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From Simone Franzini <>
Subject Re: UnknownColumnFamilyException after removing all Cassandra data
Date Tue, 07 Feb 2017 15:43:35 GMT
This is exactly what I did on the second node. If this is not the correct /
best procedure to adopt in these cases, please advise:

1. Removed all the data, including the system table (rm -rf data/
commitlog/ saved_caches).
2. Configured the node to replace itself, by adding the following line to JVM_OPTS="$JVM_OPTS -Dcassandra.replace_address=<node own
IP address>"
3. Start the node.

Noticeably, I did not do nodetool decommission or removenode. Is that the
recommended approach?

Given what I did, I am mystified as to what the problem is. If I query the
system.schema_columnfamilies on the affected node, all CF IDs are there.
Same goes for the only other node that is currently up. Also, the other
node that is currently up has data for all those CF IDs in the data folder.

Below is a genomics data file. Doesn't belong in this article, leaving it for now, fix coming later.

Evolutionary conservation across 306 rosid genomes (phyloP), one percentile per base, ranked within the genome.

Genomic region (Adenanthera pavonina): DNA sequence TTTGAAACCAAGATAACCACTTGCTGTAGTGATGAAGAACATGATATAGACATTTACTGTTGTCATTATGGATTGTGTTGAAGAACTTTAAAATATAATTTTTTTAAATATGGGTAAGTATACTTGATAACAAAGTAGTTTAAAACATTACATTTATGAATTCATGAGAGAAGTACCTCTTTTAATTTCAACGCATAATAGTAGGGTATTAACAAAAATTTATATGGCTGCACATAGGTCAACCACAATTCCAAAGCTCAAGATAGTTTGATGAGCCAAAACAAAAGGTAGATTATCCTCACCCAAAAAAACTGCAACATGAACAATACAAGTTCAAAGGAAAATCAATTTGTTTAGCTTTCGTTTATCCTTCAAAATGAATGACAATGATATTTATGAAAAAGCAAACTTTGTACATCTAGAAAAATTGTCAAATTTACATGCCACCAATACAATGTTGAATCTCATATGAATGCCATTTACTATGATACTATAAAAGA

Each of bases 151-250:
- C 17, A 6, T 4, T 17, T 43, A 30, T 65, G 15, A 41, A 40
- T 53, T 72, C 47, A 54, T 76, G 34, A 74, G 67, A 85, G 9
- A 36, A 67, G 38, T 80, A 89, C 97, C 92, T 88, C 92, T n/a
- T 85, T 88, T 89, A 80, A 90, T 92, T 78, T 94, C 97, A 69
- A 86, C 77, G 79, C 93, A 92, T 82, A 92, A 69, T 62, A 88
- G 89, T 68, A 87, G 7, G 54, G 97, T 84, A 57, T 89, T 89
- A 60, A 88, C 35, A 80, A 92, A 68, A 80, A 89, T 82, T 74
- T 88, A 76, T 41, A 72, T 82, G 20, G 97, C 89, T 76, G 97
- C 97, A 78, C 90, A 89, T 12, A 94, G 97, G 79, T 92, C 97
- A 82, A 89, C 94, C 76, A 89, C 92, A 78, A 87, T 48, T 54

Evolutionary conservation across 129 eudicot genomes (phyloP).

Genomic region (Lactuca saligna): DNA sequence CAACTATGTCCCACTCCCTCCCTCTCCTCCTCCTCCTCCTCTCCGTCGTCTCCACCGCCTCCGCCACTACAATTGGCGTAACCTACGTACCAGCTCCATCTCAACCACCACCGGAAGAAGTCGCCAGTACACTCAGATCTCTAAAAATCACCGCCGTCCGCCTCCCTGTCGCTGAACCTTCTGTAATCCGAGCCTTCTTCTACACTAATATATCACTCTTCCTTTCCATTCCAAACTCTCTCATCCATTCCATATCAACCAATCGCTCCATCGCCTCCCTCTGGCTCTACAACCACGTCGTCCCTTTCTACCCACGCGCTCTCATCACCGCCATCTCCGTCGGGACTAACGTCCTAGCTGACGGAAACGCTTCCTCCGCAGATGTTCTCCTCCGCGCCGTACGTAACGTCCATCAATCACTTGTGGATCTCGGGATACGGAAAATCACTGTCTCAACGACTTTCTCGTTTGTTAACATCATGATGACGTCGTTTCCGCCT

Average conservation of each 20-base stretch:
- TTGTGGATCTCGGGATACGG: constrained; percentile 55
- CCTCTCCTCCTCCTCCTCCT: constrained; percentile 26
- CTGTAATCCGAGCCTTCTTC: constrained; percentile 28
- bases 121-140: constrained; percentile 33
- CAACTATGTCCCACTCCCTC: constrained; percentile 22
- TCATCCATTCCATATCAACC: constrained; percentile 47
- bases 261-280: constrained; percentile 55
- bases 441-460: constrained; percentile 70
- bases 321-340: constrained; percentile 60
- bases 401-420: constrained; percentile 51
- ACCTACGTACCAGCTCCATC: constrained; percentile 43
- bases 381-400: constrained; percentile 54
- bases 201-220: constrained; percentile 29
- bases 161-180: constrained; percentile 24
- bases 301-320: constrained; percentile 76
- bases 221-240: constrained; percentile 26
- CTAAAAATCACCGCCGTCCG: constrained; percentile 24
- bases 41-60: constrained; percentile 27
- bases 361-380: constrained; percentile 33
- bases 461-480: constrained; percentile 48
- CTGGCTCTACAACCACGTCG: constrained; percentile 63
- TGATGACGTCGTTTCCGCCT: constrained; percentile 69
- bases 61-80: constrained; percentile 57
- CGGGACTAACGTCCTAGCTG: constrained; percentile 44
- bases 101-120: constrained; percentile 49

Simone Franzini, PhD

On Tue, Feb 7, 2017 at 5:39 AM, kurt greaves <> wrote:

> The node is trying to communicate with another node, potentially streaming
> data, and is receiving files/data for an "unknown column family". That is,
> it doesn't know about the CF with the id e36415b6-95a7-368c-9ac0-ae0ac7
> 74863d.
> If you deleted some columnfamilies but not all the system keyspace and
> restarted the node I'd expect this error to occur. Or I suppose if you
> didn't decommission the node properly before blowing the data away and
> restarting.
> You'll have to give us more information on what your exact steps were on
> this 2nd node:
> When you say deleted all Cassandra data, did this include the system
> tables? Were your steps to delete all the data and then just restart the
> node? Did you remove the node from the cluster prior to deleting the data
> and restarting it (nodetool decommission/removenode? Did the node rejoin
> the cluster or did it have to bootstrap?

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